RBC nuclear scan
An RBC nuclear scan uses small amounts of radioactive material to mark (tag) red blood cells (RBCs). Your body is then scanned to see the cells and track how they move through the body.
How the Test is Performed
The procedure may vary a little depending on the reason for the scan.
The RBCs are tagged with radioisotope in 1 of 2 ways.
The first method involves removing blood from a vein.
- The red blood cells are separated from the rest of the blood sample and then mixed with the radioactive material. The cells with the radioactive material are considered "tagged."
- A short time later the tagged RBCs are injected into one of your veins.
The second method involves an injection of medicine.
- The medicine allows the radioactive material to attach to your red blood cells.
- The radioactive material is injected into a vein 15 or 20 minutes after you receive this medicine.
Scanning may be done right away or after a delay. For the scan, you will lie on a table under a special camera. The camera detects the location and amount of radiation given off by the tagged cells.
A series of scans may be done. The specific areas scanned depend on the reason for the test.
How to Prepare for the Test
You will need to sign a consent form. You put on a hospital gown and take off jewelry or metallic objects before the scan.
How the Test will Feel
You may feel a little pain when the needle is inserted to draw blood or to give the injection. Afterward, there may be some throbbing.
The x-rays and radioactive material are painless. Some people may have discomfort from lying on the hard table.
Why the Test is Performed
This test is most often done to find the site of bleeding in patients who have blood loss from the colon or other parts of the gastrointestinal tract.
A similar test called a ventriculogram may be done to check heart function.
A normal exam shows no rapid bleeding from the gastrointestinal tract.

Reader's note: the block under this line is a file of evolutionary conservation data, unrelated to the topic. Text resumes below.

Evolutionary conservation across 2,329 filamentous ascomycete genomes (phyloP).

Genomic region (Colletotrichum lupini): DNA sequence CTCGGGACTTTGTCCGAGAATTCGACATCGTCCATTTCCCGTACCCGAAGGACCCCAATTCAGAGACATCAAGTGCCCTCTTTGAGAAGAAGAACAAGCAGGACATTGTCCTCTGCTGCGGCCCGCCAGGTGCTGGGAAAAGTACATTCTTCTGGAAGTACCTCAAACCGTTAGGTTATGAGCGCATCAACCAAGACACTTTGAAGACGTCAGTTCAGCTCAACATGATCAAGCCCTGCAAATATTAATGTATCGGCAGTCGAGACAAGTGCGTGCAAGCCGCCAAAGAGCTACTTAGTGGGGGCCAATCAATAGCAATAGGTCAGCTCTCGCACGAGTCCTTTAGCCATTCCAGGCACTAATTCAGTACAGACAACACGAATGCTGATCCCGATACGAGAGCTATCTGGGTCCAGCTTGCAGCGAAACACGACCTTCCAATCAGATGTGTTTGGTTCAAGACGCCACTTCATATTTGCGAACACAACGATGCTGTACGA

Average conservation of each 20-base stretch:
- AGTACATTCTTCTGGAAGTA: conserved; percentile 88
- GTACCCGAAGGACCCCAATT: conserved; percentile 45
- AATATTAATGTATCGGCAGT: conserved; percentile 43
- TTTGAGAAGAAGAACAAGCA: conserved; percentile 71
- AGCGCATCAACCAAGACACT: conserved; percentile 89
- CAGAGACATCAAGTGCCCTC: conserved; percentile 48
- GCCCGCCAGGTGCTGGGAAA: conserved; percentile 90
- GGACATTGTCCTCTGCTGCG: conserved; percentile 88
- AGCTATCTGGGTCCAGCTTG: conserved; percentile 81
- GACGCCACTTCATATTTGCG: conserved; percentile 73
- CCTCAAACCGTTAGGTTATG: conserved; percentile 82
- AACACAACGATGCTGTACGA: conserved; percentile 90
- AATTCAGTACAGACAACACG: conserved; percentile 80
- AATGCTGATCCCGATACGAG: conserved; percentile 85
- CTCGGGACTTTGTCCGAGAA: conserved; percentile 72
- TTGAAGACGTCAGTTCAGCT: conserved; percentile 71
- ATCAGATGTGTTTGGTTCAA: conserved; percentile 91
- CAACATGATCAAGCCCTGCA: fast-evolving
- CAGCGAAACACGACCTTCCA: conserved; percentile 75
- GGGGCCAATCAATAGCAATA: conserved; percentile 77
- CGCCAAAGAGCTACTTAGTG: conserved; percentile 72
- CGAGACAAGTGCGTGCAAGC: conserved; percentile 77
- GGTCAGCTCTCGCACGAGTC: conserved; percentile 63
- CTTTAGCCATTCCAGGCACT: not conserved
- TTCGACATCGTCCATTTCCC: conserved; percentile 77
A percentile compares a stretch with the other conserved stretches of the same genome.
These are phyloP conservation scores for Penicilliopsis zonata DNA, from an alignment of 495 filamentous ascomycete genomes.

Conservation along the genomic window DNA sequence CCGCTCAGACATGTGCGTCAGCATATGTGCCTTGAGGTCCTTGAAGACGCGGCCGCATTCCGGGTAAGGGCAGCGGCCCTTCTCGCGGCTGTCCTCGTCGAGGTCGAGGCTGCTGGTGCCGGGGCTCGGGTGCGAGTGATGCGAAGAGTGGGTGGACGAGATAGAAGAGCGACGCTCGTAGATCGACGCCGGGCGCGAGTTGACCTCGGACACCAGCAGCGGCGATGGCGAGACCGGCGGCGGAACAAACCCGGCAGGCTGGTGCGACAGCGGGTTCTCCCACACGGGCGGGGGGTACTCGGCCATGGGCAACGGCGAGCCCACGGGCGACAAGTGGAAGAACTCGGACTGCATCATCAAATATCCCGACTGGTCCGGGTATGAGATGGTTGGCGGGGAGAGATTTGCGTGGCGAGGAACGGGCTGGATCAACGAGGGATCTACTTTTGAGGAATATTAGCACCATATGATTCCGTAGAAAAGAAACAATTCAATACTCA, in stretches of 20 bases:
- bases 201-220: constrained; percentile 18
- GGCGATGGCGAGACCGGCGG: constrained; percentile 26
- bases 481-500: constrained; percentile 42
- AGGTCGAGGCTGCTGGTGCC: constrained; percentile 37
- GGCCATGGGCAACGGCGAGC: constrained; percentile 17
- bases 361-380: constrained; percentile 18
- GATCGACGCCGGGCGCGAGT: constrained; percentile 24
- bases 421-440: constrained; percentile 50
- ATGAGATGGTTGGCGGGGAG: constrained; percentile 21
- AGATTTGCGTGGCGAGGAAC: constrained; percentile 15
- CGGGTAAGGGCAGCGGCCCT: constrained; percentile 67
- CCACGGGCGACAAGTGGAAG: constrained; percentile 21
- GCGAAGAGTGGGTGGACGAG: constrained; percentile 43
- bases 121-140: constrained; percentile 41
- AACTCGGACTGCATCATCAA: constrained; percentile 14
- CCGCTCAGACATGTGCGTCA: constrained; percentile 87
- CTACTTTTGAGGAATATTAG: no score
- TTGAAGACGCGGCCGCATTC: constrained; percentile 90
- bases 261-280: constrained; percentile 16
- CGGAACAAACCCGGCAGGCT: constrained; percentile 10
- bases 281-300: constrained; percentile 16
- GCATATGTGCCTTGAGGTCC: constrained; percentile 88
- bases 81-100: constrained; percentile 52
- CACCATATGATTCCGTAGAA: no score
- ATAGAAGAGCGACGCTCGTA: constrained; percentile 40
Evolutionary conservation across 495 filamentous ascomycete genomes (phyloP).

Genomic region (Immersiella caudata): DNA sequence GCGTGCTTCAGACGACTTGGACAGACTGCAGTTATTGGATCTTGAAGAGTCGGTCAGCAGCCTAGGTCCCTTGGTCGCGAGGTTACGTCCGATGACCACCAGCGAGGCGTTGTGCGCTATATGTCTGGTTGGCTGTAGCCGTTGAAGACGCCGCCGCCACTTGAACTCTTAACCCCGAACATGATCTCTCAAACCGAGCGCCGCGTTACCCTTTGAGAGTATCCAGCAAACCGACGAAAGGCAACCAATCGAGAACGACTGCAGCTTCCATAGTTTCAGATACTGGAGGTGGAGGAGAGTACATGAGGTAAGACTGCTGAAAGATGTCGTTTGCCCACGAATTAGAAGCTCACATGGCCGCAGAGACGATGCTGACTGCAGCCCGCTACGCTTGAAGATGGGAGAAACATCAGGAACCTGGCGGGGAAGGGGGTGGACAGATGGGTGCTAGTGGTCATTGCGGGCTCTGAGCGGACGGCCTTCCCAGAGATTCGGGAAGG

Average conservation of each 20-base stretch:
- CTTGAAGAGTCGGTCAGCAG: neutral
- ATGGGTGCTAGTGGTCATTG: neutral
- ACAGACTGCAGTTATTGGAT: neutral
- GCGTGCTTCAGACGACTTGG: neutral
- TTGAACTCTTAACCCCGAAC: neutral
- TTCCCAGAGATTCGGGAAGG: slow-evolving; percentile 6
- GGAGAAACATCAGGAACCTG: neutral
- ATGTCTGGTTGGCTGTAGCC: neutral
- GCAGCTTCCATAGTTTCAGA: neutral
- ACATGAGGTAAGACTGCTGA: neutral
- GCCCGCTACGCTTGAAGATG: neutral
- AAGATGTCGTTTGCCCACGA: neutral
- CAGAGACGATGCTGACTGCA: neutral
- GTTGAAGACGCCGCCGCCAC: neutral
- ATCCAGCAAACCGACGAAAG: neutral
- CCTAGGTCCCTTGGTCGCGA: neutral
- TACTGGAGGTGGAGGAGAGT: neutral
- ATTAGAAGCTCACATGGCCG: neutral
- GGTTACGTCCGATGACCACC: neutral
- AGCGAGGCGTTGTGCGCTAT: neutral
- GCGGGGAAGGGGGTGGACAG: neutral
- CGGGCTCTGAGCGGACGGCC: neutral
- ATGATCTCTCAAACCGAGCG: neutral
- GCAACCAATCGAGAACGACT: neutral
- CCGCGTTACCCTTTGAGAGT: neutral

What Abnormal Results Mean
Your health care provider will determine the meaning of abnormalities on the scan.
Slight risks from having blood drawn include:
- Fainting or feeling light-headed
- Hematoma (blood accumulating under the skin)
- Infection (a slight risk any time the skin is broken)
Very rarely, a person may have an allergic reaction to the radioisotope. This may include anaphylaxis if the person is very sensitive to the substance.
You will be exposed to a small amount of radiation from the radioisotope. The materials break down very quickly. Almost all radioactivity will be gone within 1 or 2 days. The scanner does not give off any radiation.
Most nuclear scans (including an RBC scan) are not recommended for women who are pregnant or breastfeeding.
Scans may need to be repeated over 1 or 2 days to detect gastrointestinal bleeding.
Hutton BF, Segerman D, Miles KA. Radionuclide and hybrid imaging. In: Adam A, Dixon AK, Gillard JH, et al. eds. Grainger & Allison's Diagnostic Radiology: A Textbook of Medical Imaging. 6th ed. New York, NY: Elsevier Churchill Livingstone; 2014:chap 6.
Jensen DM. Gastrointestinal hemorrhage and occult gastrointestinal bleeding. In: Goldman L, Schaefer AI, eds. Goldman's Cecil Medicine. 24th ed. Philadelphia, PA: Elsevier Saunders; 2011:chap 137.
Jason Levy, MD, Northside Radiology Associates, Atlanta, GA. Also reviewed by David Zieve, MD, MHA, Isla Ogilvie, PhD, and the A.D.A.M. Editorial team.
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